A team of researchers announces the discovery of a supermassive black hole dislodged from its galactic center by gravitational waves, those ripples in space-time predicted by Einstein more than a century ago.
The Universe is not peaceful. It is even very violent and events beyond belief are taking place. A few days ago, a team of astronomers detected a supermassive black hole with an estimated mass of around 1 billion suns that was simply dislodged, expelled from its galactic center about 8 billion light-years away. in the galaxy 3C186. The researchers estimate that it took an energy equivalent to around 100 million supernovae to expel the cosmic ogre from its lair. It is now done. Turned off like a mess at more than 7,600,000 km/h, it is now about 35,000 light-years away from the incident and we don’t know where it will end up.
Images captured by the Hubble Telescope do indeed reveal a bright quasar, the signature of an active supermassive black hole, but the quasar is far from its center. The event being unusual, the team of researchers led by Stefano Bianchi, from Tre Roma University in Italy, looked into the problem and you will find the full study in the review Astronomy & Astrophysics. It is indeed the first time that a black hole has been spotted so far from its galactic center. They believe today that a propulsive energy provided by gravitational waves was at work. And according to them, these gravitational waves would have been produced by the merger of two massive black holes at the center of the galaxy.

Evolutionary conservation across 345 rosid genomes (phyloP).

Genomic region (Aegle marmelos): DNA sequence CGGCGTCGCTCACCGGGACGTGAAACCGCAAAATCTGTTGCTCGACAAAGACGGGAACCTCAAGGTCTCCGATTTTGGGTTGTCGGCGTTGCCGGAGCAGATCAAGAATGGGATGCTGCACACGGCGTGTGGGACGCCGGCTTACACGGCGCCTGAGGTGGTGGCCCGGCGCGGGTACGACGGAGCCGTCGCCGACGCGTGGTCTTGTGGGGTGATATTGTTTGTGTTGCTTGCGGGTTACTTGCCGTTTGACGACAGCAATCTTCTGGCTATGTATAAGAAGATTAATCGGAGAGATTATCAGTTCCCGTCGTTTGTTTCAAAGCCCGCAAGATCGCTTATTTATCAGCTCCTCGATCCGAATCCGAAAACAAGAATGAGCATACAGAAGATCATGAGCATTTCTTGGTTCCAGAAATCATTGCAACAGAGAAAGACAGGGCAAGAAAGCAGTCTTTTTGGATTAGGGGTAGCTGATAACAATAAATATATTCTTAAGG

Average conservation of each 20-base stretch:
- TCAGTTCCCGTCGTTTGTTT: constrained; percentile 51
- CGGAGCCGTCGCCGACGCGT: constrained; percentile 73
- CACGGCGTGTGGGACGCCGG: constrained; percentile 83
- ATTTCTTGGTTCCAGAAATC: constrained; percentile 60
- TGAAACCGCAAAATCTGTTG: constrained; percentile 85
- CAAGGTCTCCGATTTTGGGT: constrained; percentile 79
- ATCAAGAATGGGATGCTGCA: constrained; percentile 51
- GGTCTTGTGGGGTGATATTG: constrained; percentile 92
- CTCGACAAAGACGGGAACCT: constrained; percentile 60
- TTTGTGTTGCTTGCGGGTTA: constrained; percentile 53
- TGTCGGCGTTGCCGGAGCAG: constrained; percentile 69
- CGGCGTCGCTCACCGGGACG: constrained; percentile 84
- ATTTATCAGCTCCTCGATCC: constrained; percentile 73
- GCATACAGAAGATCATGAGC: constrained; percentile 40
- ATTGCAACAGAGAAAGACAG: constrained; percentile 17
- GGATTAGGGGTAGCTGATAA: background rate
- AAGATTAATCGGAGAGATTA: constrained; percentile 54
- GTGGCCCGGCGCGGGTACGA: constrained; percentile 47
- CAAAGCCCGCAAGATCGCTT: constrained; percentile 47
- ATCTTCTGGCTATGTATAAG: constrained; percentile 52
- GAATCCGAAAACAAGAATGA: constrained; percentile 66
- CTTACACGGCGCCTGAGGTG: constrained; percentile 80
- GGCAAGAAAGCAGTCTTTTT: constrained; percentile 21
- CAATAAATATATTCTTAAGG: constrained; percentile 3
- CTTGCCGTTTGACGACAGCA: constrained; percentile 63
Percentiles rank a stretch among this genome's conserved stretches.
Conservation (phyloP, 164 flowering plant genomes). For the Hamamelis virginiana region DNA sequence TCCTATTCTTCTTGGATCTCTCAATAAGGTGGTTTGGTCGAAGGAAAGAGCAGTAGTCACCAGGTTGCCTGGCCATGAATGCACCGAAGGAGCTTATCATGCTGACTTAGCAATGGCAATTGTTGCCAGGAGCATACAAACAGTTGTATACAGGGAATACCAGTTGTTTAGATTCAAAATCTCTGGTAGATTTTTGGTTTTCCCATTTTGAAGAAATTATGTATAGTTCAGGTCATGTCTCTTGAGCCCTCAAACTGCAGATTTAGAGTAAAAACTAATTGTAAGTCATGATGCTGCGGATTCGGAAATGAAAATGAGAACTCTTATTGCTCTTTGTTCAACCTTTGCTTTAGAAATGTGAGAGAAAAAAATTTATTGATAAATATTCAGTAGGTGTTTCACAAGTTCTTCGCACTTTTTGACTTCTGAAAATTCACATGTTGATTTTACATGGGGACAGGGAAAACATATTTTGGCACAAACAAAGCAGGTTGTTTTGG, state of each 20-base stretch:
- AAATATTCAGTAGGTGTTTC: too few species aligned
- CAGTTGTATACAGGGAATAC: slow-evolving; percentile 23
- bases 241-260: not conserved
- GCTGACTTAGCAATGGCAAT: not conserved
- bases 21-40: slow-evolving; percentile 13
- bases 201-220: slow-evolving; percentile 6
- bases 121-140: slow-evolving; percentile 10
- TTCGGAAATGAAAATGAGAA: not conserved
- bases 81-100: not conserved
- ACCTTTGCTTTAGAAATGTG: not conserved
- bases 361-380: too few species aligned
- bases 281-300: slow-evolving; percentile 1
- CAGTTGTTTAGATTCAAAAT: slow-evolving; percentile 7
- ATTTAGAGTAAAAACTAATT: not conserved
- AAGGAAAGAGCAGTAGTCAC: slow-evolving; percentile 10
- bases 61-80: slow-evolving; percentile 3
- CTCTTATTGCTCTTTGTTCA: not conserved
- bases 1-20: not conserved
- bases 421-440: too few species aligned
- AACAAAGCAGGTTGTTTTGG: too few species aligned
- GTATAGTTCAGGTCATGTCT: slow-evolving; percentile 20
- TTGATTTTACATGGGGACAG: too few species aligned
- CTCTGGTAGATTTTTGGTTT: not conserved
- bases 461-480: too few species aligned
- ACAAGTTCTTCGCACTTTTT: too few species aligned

The researchers indeed suspect that this black hole was dislodged from its chair following the collision-merger of two galaxies which each contained a black hole in their center. This collision would have occurred between 1 and 2 billion years ago. The black holes then rotated around each other at the center of the new elliptical galaxy creating gravitational waves. These having neither the same mass nor the same size, the researchers therefore believe that the emission of gravitational waves was stronger in one direction. At the time of the merger, the anisotropic emission of gravitational waves would then have generated such a force that it would therefore have expelled the black hole, chasing it towards distant horizons.
» If our theory is correct “, explains Stefano Bianchi, “ then these observations provide strong evidence that supermassive black holes can actually merge. There is already evidence of stellar-mass black hole collisions, but the process of regulating supermassive black holes is more complex and not yet fully understood. « .